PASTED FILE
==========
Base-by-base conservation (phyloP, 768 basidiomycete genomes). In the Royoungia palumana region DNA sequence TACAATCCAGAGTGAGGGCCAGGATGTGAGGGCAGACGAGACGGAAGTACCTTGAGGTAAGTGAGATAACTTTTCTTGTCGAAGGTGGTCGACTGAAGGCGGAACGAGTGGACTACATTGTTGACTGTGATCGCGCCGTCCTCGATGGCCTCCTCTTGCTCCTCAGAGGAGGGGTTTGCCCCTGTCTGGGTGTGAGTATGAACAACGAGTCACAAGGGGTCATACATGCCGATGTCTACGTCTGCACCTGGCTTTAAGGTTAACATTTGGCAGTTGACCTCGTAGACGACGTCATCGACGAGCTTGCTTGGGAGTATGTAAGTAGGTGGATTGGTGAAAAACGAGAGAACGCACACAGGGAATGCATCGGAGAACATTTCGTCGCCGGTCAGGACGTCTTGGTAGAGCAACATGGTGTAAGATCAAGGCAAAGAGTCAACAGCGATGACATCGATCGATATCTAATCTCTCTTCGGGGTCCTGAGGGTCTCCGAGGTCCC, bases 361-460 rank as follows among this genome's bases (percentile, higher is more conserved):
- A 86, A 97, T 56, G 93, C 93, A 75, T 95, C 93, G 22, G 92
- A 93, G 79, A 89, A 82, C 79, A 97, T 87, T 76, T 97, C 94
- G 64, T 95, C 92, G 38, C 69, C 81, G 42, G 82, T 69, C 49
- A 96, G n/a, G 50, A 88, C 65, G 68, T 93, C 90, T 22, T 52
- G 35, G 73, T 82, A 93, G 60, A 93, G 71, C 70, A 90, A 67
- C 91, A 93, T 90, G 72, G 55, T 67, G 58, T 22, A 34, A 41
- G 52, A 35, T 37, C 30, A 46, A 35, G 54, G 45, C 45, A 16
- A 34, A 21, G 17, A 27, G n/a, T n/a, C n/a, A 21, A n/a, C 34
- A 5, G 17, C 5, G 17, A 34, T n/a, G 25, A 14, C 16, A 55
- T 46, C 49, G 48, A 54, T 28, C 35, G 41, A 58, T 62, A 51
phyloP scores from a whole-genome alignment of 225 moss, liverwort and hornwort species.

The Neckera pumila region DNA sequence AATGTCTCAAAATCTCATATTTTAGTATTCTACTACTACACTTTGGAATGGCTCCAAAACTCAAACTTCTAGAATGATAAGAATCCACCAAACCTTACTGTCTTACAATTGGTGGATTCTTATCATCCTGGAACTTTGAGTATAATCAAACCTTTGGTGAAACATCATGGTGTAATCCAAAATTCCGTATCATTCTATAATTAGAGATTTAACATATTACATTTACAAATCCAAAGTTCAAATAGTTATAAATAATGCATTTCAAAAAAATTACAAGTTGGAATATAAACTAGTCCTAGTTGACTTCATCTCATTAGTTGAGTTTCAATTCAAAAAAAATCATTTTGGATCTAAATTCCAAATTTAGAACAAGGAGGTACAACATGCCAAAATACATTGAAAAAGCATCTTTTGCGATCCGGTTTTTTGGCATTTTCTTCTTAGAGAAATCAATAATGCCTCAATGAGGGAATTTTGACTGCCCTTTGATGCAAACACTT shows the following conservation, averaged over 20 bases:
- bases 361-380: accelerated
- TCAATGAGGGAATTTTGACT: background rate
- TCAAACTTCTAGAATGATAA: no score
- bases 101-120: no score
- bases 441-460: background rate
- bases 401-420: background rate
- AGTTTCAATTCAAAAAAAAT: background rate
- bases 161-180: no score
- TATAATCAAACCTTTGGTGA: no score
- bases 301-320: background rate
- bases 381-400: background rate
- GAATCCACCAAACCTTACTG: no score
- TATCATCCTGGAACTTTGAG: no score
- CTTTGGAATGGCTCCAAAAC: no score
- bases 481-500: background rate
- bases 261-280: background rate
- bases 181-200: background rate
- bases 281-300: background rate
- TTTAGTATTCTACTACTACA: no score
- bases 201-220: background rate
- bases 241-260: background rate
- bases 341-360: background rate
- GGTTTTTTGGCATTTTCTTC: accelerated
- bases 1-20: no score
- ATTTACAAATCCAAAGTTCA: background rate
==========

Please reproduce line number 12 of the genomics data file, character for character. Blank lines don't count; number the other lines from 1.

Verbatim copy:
phyloP scores from a whole-genome alignment of 225 moss, liverwort and hornwort species.